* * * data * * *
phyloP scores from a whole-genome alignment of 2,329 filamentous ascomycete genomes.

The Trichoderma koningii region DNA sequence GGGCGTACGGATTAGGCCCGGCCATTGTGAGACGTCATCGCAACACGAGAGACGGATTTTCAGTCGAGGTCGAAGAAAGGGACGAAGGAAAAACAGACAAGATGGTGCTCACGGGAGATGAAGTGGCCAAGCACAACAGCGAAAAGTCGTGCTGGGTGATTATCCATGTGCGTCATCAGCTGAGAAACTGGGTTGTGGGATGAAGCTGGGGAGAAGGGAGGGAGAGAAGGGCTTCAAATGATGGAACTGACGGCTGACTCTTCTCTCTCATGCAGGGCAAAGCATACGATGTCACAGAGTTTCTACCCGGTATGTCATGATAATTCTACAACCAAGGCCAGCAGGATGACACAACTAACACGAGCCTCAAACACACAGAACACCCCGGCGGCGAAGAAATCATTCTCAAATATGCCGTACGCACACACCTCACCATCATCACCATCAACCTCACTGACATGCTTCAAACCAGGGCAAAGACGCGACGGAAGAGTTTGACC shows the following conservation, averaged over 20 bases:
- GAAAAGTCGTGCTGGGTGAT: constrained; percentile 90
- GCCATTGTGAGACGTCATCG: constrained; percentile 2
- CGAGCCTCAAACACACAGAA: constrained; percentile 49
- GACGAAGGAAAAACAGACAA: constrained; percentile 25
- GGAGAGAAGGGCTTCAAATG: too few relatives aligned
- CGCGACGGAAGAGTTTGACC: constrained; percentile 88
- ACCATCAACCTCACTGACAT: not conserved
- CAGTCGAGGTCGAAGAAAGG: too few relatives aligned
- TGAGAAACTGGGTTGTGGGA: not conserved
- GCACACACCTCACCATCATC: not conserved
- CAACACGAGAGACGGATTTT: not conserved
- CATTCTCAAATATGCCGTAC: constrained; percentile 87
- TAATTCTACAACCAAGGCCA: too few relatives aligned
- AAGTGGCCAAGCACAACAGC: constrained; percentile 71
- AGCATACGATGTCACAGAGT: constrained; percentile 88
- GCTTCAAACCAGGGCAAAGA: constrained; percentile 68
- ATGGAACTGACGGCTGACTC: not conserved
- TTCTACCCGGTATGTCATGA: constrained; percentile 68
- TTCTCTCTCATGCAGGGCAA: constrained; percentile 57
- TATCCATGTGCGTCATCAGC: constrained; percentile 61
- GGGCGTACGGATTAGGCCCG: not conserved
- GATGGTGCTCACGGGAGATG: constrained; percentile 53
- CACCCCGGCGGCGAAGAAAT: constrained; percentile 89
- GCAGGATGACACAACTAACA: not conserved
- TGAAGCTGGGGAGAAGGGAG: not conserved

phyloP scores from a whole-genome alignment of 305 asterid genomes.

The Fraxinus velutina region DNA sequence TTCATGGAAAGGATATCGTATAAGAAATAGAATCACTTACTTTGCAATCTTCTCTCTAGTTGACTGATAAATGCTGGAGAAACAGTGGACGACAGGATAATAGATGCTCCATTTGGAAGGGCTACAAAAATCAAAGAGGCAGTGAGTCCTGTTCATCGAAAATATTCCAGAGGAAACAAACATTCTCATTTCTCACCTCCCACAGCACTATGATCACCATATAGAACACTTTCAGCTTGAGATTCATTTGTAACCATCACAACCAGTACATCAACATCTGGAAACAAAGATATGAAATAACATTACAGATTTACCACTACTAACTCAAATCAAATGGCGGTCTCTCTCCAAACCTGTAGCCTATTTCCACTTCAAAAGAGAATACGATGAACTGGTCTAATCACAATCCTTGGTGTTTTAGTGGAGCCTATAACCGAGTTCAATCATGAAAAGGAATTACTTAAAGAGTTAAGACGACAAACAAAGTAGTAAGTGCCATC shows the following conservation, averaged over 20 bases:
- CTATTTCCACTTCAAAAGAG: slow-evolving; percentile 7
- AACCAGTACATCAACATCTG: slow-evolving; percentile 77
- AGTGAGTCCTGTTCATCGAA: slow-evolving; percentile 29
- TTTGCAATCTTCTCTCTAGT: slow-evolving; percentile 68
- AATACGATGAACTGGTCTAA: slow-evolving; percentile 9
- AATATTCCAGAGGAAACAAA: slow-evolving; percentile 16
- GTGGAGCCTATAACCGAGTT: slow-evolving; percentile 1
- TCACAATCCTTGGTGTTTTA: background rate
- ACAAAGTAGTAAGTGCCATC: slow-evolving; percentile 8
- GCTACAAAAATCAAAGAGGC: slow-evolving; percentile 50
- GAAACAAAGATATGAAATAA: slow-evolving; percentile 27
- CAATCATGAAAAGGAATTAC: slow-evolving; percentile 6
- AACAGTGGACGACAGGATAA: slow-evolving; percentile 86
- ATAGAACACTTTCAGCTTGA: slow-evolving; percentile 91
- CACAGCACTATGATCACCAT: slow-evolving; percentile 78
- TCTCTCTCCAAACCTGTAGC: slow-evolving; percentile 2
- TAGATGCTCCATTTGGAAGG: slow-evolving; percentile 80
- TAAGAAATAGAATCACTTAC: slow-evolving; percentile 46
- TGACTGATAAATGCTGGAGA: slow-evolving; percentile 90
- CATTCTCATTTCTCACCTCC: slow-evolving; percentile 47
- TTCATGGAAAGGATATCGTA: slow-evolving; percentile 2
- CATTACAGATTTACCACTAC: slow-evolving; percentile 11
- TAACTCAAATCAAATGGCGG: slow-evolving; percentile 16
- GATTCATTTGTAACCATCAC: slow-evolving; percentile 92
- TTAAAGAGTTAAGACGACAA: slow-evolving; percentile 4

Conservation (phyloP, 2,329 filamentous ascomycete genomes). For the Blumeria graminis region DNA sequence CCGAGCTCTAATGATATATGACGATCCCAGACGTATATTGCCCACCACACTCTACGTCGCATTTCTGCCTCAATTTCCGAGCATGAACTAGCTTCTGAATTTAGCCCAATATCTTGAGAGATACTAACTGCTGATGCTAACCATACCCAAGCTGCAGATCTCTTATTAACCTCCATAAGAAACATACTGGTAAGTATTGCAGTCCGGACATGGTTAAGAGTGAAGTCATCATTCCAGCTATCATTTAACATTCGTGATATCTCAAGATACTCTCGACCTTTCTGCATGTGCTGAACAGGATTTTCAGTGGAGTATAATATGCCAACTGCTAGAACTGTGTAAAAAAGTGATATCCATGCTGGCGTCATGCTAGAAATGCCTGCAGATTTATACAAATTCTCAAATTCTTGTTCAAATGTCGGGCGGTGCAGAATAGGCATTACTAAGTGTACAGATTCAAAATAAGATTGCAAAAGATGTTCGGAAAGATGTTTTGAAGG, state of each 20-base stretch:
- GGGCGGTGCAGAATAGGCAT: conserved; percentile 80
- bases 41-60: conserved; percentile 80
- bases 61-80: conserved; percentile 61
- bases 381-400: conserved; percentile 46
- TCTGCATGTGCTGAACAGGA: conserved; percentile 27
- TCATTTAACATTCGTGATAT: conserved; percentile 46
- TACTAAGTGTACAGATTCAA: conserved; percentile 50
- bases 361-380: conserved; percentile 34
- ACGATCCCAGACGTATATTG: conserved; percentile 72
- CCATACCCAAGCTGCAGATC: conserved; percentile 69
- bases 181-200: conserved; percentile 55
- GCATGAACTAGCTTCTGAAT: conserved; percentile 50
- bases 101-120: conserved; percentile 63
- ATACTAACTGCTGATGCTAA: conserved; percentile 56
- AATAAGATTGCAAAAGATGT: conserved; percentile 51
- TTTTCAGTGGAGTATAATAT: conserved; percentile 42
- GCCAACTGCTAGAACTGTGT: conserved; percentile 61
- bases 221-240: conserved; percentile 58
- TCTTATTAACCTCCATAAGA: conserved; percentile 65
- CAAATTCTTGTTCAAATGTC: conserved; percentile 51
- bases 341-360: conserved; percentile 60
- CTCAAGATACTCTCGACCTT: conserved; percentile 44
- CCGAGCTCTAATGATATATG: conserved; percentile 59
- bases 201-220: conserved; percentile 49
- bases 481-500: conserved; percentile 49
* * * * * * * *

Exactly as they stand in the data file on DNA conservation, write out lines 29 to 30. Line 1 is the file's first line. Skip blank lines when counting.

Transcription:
The Fraxinus velutina region DNA sequence TTCATGGAAAGGATATCGTATAAGAAATAGAATCACTTACTTTGCAATCTTCTCTCTAGTTGACTGATAAATGCTGGAGAAACAGTGGACGACAGGATAATAGATGCTCCATTTGGAAGGGCTACAAAAATCAAAGAGGCAGTGAGTCCTGTTCATCGAAAATATTCCAGAGGAAACAAACATTCTCATTTCTCACCTCCCACAGCACTATGATCACCATATAGAACACTTTCAGCTTGAGATTCATTTGTAACCATCACAACCAGTACATCAACATCTGGAAACAAAGATATGAAATAACATTACAGATTTACCACTACTAACTCAAATCAAATGGCGGTCTCTCTCCAAACCTGTAGCCTATTTCCACTTCAAAAGAGAATACGATGAACTGGTCTAATCACAATCCTTGGTGTTTTAGTGGAGCCTATAACCGAGTTCAATCATGAAAAGGAATTACTTAAAGAGTTAAGACGACAAACAAAGTAGTAAGTGCCATC shows the following conservation, averaged over 20 bases:
- CTATTTCCACTTCAAAAGAG: slow-evolving; percentile 7